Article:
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Moral hazard and adverse selection effects of cost‐of‐production crop insurance: evidence from the Philippines

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  • Juan He
  • Xiaoyong Zheng
  • Roderick M. Rejesus
  • Jose M. Yorobe

Abstract

This article examines the moral hazard and adverse selection effects of cost‐of‐production (COP) crop insurance products. Building on existing crop insurance models of moral hazard, as well as a survey‐based data set that allows us to separately identify moral hazard from adverse selection, we find evidence that farmers insured under COP contracts spend more on chemical fertilizers and pesticides (i.e. those inputs whose costs determine the indemnity payments). However, since these same COP insured farmers are still likely to use less inputs (like effort) whose costs do not enter the indemnity payment formula, and yield depends on both types of inputs (i.e. the determinants and non‐determinants of the indemnity payments), the final moral hazard effect of COP insurance on yields is ambiguous. Our analysis also suggests that farmers who tend to spend less on chemical fertilizers and pesticides are the ones with private information on soil conditions and pest incidence. These are the types of farmers who adversely select into COP contracts that only cover weather related losses.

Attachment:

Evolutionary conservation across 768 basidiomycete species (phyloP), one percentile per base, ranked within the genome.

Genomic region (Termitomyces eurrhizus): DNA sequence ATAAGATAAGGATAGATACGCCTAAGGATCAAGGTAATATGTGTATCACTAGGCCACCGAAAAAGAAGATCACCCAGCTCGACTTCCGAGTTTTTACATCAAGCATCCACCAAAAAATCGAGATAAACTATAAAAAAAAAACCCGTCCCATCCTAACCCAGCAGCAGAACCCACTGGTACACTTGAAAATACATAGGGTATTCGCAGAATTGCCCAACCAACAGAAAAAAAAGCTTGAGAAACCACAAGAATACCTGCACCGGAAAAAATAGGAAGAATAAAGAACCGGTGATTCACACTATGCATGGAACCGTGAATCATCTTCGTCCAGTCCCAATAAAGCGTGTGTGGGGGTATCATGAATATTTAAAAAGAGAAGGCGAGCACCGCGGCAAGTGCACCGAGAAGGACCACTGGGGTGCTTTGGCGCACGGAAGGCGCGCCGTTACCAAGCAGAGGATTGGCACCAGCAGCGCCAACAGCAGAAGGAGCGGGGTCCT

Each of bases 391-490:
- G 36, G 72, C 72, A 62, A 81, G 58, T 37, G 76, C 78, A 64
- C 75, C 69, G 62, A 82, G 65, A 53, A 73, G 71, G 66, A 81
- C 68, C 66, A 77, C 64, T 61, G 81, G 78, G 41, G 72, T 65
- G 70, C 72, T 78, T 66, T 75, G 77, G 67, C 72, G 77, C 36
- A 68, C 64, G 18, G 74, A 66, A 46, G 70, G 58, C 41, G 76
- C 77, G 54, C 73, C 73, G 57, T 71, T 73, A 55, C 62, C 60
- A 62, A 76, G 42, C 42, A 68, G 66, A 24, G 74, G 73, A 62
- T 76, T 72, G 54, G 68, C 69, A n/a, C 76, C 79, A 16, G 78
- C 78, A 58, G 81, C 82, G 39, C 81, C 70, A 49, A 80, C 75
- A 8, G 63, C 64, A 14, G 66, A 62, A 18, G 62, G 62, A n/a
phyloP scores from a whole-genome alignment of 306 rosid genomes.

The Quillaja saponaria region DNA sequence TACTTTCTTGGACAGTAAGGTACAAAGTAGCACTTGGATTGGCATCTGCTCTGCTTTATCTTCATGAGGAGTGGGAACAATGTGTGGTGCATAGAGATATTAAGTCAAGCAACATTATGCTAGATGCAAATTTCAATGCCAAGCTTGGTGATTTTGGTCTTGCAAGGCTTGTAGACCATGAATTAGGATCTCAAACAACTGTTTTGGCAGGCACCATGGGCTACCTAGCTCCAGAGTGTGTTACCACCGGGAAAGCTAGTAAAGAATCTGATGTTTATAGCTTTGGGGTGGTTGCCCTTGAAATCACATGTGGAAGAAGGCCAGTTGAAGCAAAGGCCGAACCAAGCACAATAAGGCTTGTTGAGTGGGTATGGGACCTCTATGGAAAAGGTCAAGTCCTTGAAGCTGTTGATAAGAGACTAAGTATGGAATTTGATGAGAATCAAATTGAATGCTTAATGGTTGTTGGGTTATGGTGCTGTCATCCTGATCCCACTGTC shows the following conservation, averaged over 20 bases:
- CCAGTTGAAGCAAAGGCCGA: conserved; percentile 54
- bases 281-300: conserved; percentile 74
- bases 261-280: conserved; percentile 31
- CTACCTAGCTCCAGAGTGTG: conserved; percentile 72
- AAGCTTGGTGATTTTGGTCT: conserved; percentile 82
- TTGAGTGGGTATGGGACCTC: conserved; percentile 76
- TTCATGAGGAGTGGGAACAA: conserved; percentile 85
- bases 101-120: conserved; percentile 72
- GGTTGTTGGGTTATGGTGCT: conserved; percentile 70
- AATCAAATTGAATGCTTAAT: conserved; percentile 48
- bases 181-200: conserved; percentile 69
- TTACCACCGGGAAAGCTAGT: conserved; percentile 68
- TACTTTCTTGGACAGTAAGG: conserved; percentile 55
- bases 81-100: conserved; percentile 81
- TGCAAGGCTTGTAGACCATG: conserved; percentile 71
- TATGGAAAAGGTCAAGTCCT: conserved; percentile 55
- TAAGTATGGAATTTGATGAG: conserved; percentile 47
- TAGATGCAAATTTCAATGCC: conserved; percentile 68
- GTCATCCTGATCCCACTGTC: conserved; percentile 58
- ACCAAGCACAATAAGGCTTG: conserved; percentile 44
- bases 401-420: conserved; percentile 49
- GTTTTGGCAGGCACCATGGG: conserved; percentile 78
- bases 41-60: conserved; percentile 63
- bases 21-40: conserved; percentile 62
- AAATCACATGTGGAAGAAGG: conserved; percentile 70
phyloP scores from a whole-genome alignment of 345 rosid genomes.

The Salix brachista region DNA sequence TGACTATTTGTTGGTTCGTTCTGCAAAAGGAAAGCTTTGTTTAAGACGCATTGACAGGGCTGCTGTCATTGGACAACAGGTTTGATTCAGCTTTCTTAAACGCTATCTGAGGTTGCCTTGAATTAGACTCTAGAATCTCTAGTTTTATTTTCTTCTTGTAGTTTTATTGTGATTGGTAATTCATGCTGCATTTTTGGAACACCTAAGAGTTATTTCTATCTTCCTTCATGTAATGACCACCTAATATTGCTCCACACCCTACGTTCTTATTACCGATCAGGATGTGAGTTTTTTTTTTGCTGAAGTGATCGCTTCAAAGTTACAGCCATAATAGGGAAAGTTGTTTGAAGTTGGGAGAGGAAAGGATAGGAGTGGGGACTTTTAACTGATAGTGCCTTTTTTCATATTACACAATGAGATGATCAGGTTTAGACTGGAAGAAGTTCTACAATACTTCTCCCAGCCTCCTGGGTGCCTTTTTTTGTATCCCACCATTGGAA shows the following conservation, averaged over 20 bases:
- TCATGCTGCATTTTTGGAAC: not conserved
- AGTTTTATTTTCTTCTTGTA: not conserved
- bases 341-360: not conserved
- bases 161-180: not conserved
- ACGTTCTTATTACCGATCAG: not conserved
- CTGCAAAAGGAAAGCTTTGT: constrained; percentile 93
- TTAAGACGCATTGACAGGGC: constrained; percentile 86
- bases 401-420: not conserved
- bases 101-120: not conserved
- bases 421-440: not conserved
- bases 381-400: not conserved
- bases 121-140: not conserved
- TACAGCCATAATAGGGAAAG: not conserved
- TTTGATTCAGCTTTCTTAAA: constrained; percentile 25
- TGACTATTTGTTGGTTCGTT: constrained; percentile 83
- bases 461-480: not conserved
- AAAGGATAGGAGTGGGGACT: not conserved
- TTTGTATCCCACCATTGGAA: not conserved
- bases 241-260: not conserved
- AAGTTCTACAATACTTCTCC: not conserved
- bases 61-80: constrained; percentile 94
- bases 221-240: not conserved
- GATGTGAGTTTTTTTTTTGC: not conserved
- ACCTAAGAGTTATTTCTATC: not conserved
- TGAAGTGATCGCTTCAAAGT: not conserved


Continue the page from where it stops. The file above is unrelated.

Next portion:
Suggested Citation

  • Juan He & Xiaoyong Zheng & Roderick M. Rejesus & Jose M. Yorobe, 2019. "Moral hazard and adverse selection effects of cost‐of‐production crop insurance: evidence from the Philippines," Australian Journal of Agricultural and Resource Economics, Australian Agricultural and Resource Economics Society, vol. 63(1), pages 166-197, January.
  • Handle: RePEc:bla:ajarec:v:63:y:2019:i:1:p:166-197
    DOI: 10.1111/1467-8489.12290
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    Cited by:

    1. Juan He & Xiaoyong Zheng & Roderick Rejesus & Jose Yorobe, 2020. "Input use under cost‐of‐production crop insurance: Theory and evidence," Agricultural Economics, International Association of Agricultural Economists, vol. 51(3), pages 343-357, May.

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